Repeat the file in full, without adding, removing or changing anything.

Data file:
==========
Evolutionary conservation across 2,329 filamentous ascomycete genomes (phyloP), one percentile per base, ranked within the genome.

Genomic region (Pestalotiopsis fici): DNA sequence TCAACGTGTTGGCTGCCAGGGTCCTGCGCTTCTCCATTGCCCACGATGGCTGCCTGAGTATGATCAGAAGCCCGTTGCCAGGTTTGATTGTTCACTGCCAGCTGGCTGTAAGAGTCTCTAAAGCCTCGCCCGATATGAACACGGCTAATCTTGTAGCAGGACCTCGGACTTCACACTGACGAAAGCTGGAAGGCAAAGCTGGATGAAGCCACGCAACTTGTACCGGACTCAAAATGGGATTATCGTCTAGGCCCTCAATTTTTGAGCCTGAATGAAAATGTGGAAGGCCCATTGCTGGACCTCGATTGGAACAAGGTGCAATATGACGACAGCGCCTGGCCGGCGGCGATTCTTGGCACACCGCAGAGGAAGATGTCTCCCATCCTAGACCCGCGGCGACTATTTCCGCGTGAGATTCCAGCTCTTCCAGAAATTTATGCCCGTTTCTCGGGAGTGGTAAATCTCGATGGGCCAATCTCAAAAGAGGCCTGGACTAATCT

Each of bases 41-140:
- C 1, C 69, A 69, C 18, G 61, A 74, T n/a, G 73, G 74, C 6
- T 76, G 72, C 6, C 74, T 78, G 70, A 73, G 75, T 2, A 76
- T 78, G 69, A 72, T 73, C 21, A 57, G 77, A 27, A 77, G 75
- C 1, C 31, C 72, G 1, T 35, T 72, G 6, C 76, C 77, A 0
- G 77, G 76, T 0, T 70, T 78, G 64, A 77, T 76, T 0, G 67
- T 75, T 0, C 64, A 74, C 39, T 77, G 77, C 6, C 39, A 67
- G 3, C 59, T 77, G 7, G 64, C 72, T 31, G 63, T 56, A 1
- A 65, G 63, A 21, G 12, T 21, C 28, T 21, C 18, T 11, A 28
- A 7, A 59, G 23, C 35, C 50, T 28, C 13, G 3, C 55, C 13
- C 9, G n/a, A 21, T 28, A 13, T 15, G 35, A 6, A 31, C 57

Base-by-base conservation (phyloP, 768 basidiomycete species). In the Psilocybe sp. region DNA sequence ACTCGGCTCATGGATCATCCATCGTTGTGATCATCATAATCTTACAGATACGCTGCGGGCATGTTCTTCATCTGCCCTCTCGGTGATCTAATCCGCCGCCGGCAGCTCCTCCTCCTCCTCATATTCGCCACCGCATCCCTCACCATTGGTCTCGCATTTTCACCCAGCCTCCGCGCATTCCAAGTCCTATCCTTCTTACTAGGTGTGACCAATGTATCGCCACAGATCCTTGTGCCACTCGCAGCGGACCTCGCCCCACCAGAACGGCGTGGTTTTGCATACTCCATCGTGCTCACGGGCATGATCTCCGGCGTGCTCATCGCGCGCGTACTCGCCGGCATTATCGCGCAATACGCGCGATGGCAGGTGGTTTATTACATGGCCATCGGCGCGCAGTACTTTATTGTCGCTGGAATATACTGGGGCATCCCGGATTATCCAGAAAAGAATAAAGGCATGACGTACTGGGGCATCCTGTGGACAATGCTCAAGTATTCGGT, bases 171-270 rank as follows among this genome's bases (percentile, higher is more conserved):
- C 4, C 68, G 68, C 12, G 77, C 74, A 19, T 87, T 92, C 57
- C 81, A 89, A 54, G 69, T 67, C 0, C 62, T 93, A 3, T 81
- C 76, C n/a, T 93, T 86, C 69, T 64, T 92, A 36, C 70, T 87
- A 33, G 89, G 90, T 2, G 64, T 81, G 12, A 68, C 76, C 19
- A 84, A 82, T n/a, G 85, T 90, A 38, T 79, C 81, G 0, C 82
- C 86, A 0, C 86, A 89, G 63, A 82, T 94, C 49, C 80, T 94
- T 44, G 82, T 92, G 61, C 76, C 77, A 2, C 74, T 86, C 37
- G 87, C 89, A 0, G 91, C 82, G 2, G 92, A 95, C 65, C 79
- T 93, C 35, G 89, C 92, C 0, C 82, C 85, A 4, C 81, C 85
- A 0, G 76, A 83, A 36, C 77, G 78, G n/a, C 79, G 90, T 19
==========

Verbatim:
Evolutionary conservation across 2,329 filamentous ascomycete genomes (phyloP), one percentile per base, ranked within the genome.

Genomic region (Pestalotiopsis fici): DNA sequence TCAACGTGTTGGCTGCCAGGGTCCTGCGCTTCTCCATTGCCCACGATGGCTGCCTGAGTATGATCAGAAGCCCGTTGCCAGGTTTGATTGTTCACTGCCAGCTGGCTGTAAGAGTCTCTAAAGCCTCGCCCGATATGAACACGGCTAATCTTGTAGCAGGACCTCGGACTTCACACTGACGAAAGCTGGAAGGCAAAGCTGGATGAAGCCACGCAACTTGTACCGGACTCAAAATGGGATTATCGTCTAGGCCCTCAATTTTTGAGCCTGAATGAAAATGTGGAAGGCCCATTGCTGGACCTCGATTGGAACAAGGTGCAATATGACGACAGCGCCTGGCCGGCGGCGATTCTTGGCACACCGCAGAGGAAGATGTCTCCCATCCTAGACCCGCGGCGACTATTTCCGCGTGAGATTCCAGCTCTTCCAGAAATTTATGCCCGTTTCTCGGGAGTGGTAAATCTCGATGGGCCAATCTCAAAAGAGGCCTGGACTAATCT

Each of bases 41-140:
- C 1, C 69, A 69, C 18, G 61, A 74, T n/a, G 73, G 74, C 6
- T 76, G 72, C 6, C 74, T 78, G 70, A 73, G 75, T 2, A 76
- T 78, G 69, A 72, T 73, C 21, A 57, G 77, A 27, A 77, G 75
- C 1, C 31, C 72, G 1, T 35, T 72, G 6, C 76, C 77, A 0
- G 77, G 76, T 0, T 70, T 78, G 64, A 77, T 76, T 0, G 67
- T 75, T 0, C 64, A 74, C 39, T 77, G 77, C 6, C 39, A 67
- G 3, C 59, T 77, G 7, G 64, C 72, T 31, G 63, T 56, A 1
- A 65, G 63, A 21, G 12, T 21, C 28, T 21, C 18, T 11, A 28
- A 7, A 59, G 23, C 35, C 50, T 28, C 13, G 3, C 55, C 13
- C 9, G n/a, A 21, T 28, A 13, T 15, G 35, A 6, A 31, C 57

Base-by-base conservation (phyloP, 768 basidiomycete species). In the Psilocybe sp. region DNA sequence ACTCGGCTCATGGATCATCCATCGTTGTGATCATCATAATCTTACAGATACGCTGCGGGCATGTTCTTCATCTGCCCTCTCGGTGATCTAATCCGCCGCCGGCAGCTCCTCCTCCTCCTCATATTCGCCACCGCATCCCTCACCATTGGTCTCGCATTTTCACCCAGCCTCCGCGCATTCCAAGTCCTATCCTTCTTACTAGGTGTGACCAATGTATCGCCACAGATCCTTGTGCCACTCGCAGCGGACCTCGCCCCACCAGAACGGCGTGGTTTTGCATACTCCATCGTGCTCACGGGCATGATCTCCGGCGTGCTCATCGCGCGCGTACTCGCCGGCATTATCGCGCAATACGCGCGATGGCAGGTGGTTTATTACATGGCCATCGGCGCGCAGTACTTTATTGTCGCTGGAATATACTGGGGCATCCCGGATTATCCAGAAAAGAATAAAGGCATGACGTACTGGGGCATCCTGTGGACAATGCTCAAGTATTCGGT, bases 171-270 rank as follows among this genome's bases (percentile, higher is more conserved):
- C 4, C 68, G 68, C 12, G 77, C 74, A 19, T 87, T 92, C 57
- C 81, A 89, A 54, G 69, T 67, C 0, C 62, T 93, A 3, T 81
- C 76, C n/a, T 93, T 86, C 69, T 64, T 92, A 36, C 70, T 87
- A 33, G 89, G 90, T 2, G 64, T 81, G 12, A 68, C 76, C 19
- A 84, A 82, T n/a, G 85, T 90, A 38, T 79, C 81, G 0, C 82
- C 86, A 0, C 86, A 89, G 63, A 82, T 94, C 49, C 80, T 94
- T 44, G 82, T 92, G 61, C 76, C 77, A 2, C 74, T 86, C 37
- G 87, C 89, A 0, G 91, C 82, G 2, G 92, A 95, C 65, C 79
- T 93, C 35, G 89, C 92, C 0, C 82, C 85, A 4, C 81, C 85
- A 0, G 76, A 83, A 36, C 77, G 78, G n/a, C 79, G 90, T 19